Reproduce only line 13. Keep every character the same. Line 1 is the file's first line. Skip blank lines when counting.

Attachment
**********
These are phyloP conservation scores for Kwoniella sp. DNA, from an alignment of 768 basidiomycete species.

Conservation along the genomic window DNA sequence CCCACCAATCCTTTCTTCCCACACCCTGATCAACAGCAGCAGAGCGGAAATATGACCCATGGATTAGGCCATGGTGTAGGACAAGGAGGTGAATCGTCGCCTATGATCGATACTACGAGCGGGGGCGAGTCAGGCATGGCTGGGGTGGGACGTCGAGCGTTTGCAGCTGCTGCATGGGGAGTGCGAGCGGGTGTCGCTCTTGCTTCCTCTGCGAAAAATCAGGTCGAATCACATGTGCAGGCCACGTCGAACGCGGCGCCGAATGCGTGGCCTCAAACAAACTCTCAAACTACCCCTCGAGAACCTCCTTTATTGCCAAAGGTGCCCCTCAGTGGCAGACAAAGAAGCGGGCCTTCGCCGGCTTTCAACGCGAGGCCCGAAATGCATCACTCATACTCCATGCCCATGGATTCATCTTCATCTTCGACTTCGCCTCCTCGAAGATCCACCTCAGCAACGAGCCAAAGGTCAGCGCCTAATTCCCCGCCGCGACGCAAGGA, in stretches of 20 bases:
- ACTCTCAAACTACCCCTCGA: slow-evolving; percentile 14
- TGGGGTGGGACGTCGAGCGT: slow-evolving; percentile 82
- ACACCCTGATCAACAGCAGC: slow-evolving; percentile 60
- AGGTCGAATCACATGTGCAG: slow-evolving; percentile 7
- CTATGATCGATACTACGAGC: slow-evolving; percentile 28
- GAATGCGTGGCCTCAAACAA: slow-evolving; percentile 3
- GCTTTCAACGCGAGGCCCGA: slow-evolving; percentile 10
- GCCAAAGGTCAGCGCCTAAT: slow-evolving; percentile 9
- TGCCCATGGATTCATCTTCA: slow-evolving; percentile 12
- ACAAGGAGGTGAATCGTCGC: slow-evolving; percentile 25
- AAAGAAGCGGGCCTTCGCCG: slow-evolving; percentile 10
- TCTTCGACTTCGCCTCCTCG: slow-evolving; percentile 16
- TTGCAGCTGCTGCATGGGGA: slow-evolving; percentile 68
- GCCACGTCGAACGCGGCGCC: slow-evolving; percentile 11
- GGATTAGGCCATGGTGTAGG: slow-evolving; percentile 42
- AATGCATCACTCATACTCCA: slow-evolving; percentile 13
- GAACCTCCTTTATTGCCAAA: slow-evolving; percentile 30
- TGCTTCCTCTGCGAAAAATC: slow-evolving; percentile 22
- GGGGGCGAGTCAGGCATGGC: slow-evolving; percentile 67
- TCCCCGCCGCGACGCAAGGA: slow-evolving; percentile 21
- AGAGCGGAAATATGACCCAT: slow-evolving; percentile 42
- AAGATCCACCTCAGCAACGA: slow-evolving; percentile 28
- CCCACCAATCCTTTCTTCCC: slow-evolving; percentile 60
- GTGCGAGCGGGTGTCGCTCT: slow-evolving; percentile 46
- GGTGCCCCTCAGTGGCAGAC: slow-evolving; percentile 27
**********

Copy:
- AAAGAAGCGGGCCTTCGCCG: slow-evolving; percentile 10